Opie has yet to find niche

August 05, 2009|By TIM ROWLAND

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Beth likes to say that every animal on the farm needs a job, on the theory that they are happier when their minds are occupied.

So they all have their assignments, although sometimes it requires stretching the definition of the word "job" to the red line.

For example, the donkeys' job is to protect other animals from coyotes. They do this job very well, in the sense that they also -- based on results -- protect the other animals from wolves, jackals, hyenas, pirates and T-rexs.


We haven't had an elephant attack in years, and all the credit goes to Becky and Nelson.

Some of the critters' jobs are obvious -- milk goats, meat goats, cattle, horses and chickens. Others are less so, but still important: Magellan the pig is in charge of our surplus zucchini problem. The boy goats tackle the brush. Hannah the bulldog handles security and every so often a mouse will run into the jaws of the snoring cat Juliet.

This leaves the bouncing bouvier des Flandres named Opie, whose main contribution to society has yet to be identified. At 2 years old, he's still something of a puppy in search of a vocation. (Making the lives of everyone else miserable by way of irrational exuberance doesn't count.)

In fairness to the animal, he's been bred as a herding dog and it's not his fault that nothing on the farm really needs to be herded. But if the cast of "Red River" ever shows up on our place, we'll have it covered.

Opie also appears to be shooting for the Guinness record of longest continuous amount of time spent with head down a groundhog hole, but if pointless obsessions were jobs, the Birthers would be pulling in 40 grand a week.

It wasn't until I was out picking blackberries that an idea hit me. Beth bakes every berry I can find into fabulous cobblers that are key to my sugar-intensive diet. Forget what the government says, if hummingbirds can live off the stuff, so can I.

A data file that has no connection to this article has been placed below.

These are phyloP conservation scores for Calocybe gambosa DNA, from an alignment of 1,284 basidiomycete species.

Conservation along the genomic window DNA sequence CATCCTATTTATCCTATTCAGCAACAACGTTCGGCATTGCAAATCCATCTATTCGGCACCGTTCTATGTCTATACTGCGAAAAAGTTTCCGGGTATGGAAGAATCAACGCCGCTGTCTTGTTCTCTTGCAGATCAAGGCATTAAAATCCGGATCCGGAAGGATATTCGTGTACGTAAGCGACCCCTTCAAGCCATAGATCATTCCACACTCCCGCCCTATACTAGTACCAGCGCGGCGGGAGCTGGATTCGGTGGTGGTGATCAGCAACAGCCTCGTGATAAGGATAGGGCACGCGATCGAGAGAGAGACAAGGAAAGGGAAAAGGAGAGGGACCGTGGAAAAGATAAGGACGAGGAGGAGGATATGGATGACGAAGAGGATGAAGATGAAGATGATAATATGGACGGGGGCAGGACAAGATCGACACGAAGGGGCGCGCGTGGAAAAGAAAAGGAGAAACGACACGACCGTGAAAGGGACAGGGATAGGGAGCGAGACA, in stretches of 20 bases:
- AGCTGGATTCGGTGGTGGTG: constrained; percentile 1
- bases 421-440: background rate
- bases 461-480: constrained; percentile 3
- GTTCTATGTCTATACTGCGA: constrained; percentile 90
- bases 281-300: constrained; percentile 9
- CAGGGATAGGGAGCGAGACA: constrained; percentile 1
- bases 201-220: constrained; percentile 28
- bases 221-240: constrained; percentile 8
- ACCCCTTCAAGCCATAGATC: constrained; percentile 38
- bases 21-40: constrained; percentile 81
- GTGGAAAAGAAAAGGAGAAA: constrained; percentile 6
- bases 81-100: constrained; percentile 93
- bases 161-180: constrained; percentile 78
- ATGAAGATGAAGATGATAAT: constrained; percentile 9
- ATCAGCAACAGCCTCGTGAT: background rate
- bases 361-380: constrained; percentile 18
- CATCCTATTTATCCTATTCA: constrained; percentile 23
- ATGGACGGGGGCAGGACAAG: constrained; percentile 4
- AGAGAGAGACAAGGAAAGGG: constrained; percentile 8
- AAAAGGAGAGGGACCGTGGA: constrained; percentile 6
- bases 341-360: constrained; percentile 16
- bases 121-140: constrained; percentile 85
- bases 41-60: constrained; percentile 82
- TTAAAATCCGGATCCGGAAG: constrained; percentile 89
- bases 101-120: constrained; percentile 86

The berries are relatively easy to pick, but can be hard to find. I was clawing around the woods in search of another patch, and as usual, Opie was bounding alongside. I remembered hearing that the French use hogs to find truffles, so I reasoned that dogs could be used to find blackberries. What would it take to train Opie to become a berry dog, an hour tops?

I called him over and showed him a piece of fruit. "Opie, this is a blackberry," I said in a loud voice. I don't know why, but when we are imparting an important message to a dog we always talk louder. Forget that his hearing can already detect fire sirens in Winchester.

Opie looked at the blackberry. Then he ate it. I showed him another, holding it out of his reach this time.

OK, he'd seen the berry. Now what? I confess that I'm not the world's greatest animal trainer, so I was unsure what to do next. But I knew I had to show leadership and resolve. "Opie," I said firmly, "Uh -- go find more."

He raised his ears. Poor thing. He knew I wanted something, he just didn't know what. "Blackberries! Find blackberries!" And I started jumping up and down saying "blackberries" and he started jumping up and down, so we're both jumping up and down (in sight of the road, mind you) and finally he goes tearing off into the brush. When he came back he was wearing so many briars and twigs and leaves that he resembled one of those camouflaged Army snipers, but he had no blackberries.

Looking back, I don't know why I thought the project might work. I would have had better luck training the blackberries to run and then Opie could have herded them and everyone would have been happy.

Tim Rowland is a Herald-Mail columnist. He can be reached at 301-733-5131, ext. 2324, or by e-mail at Tune in to the Rowland Rant video under, on or on Antietam Cable's WCL-TV Channel 30 evenings at 6:30. New episodes are released every Wednesday.

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